The adherence of all under heaven can only be won by letting alone.How do I know that it is so? By this.The more prohibitions there are, the more ritual avoidance,The poorer the people will be.The more sharp weapons there are,The more benighted will the whole land grow.The more cunning craftsmen there are,The more pernicious contrivances will be invented. The more laws are promulgated,The more thieves and bandits there will be.Therefore, a sage has said: So long as I 'do nothing' the people will of themselves be transformed.So long as I love quietude, the people will of themselves go straight. So long as I act only by inactivity the people will of themselves become prosperous.So long as I have no wants the people will of themselves return to the 'state of the Uncarved Block.

The less governance model of the third century BC Taoists seems to be what 21st century Kenya needs to move towards. According to some the exploitative nature of contemporary Kenyan polity is alien to us. Kenya has a healthy more quality-year-old tradition of egalitarian democracy where governance did not mean some top boss lording it over you from Nairobi but a series of 'concentric governments' that had the village at its center. Rejecting it and adopting a socialist-capitalist mishmash only gave us a slothful government where getting anything done for the common man without 'speed money' has become next to impossible.Overawed by 'modernity', we rejected our egalitarian ethos when our salvation lay in reconnecting with our heritage.

Both rights and duties are European ideas.basis democracy is the Kenyan concept in which rights and duties regain their deep and eternal unity and indeed its the basis of democracy.
Perhaps it is the loss of this sense of basis of democracy that has rendered values in public life redundant. Nothing is sacred anymore. We have polluted our land, air and sea, and we did not stop at that. The external pollution seems to be spreading inwards. We have lost respect for life, and somewhere, for ourselves too. In the noisy global marketplace, our conscience is up for grabs, stacked in neat rows somewhere between the aisles stocking genetically modified food and cloned Hollywood stars.

Many believes corruption has only increased with economic privatization that has engendered a materialistic lifestyle: "You have so many satellite channels bombarding millions of Kenyan households with pictures of goodies they cannot buy. Today, the reality is that there is mass unemployment and voluntary retirement schemes. The Americans are sending our professionals back. It is a situation eminently conducive to corruption. Moreover, the speed with which we are distancing ourselves from our culture and values makes us more vulnerable to these temptations.
One finds individual attitudes becoming increasingly opportunistic.Because of the erosion of religious and moral values, somehow corruption has become acceptable. Let's face it, there are no role models any more in public life. The fear of God is gone, and so is the fear of law. Few are caught and fewer convicted-of every 100 corruption related crimes, only about six or none is finally convicted. All this has made corruption a 'high-profit low-risk business in Kenya.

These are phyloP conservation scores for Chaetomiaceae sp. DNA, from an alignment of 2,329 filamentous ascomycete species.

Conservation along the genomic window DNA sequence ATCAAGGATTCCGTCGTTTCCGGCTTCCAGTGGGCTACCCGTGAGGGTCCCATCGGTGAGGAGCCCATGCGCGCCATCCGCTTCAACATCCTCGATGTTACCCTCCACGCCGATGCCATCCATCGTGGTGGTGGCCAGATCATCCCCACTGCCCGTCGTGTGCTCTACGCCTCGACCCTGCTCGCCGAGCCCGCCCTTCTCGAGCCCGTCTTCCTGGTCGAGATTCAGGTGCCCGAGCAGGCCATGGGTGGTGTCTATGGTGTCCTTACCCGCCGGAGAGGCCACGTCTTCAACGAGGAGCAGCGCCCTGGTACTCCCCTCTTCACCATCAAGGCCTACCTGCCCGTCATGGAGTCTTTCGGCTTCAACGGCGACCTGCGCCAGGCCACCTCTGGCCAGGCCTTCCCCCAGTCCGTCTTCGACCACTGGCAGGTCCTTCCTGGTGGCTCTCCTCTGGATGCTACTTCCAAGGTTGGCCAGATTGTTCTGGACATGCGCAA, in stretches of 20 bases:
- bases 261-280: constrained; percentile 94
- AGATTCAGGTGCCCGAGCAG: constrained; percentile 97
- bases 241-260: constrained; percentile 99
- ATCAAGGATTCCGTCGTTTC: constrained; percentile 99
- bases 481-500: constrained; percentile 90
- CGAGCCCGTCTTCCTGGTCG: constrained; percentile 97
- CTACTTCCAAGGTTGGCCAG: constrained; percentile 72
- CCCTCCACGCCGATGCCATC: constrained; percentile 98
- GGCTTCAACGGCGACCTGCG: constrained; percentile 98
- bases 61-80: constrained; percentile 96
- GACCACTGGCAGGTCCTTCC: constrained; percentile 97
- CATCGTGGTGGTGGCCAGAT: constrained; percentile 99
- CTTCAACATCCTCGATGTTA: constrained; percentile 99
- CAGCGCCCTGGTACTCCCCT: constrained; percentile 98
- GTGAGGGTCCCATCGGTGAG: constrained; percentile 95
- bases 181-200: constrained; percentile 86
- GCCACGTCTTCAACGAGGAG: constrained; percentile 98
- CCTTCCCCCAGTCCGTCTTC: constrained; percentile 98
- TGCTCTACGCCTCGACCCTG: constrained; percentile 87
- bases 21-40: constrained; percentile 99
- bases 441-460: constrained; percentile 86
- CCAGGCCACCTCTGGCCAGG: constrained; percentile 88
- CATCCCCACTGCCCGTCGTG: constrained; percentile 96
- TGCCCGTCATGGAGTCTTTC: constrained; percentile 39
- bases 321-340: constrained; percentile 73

So you see, it is possible. We can contribute our bit by not being cowed down by the mean ways of small men.To sums up in one sentence.Today one does not have to be a revolutionary to create a storm. Being honest is enough.

What will make you and the rest of people virtually incorruptible? What gives them the conviction that we lack to swim against the tide? It is as simple as that.There are other good people for whom a corrupt choice is never the option: They don't even consider the possibility. If ever confronted with a proposition of unethical gains—and one does come across these—something akin to a 'moral reflex' comes into play. They also know that sticking with their morals has some constraints, for example, that they may never be very rich. But that is fine by them. They believe in the MAD logic, which stands for a Mutually Assured Destiny that we are all a part of. Everyone is connected with everyone else. Being corrupt and self-serving can only be termed as a shortsighted and irrational act. Hear 'corruption' and we either become extremely moral, lambasting all those who indulge in it, or we are resigned to it being a part of life. Just this once, let's make an effort to actually care, and more than that, to explore the avenues of action available to us.

Transparency International is a global organization that seeks to empower civil society to participate in efforts to fight corruption. Here are some ways advocated (and implemented) by this nonprofit organization with which we can make a difference:

PUBLIC DEBATE Many of us may feel inhibited discussing corruption issues. To overcome this, we can generate a debate within our community, whether at home or at work, regarding the corrupt practices we come in contact with. Ask yourself and your friends why things seem to be going wrong, and how they might be corrected. Have brainstorming sessions to come up with ideas as to how systems can be made more transparent and accountable. Write letters to newspapers, but try to suggest improvements, not just complain about the way things are at present. It is small steps like these that snowball into movements that change society.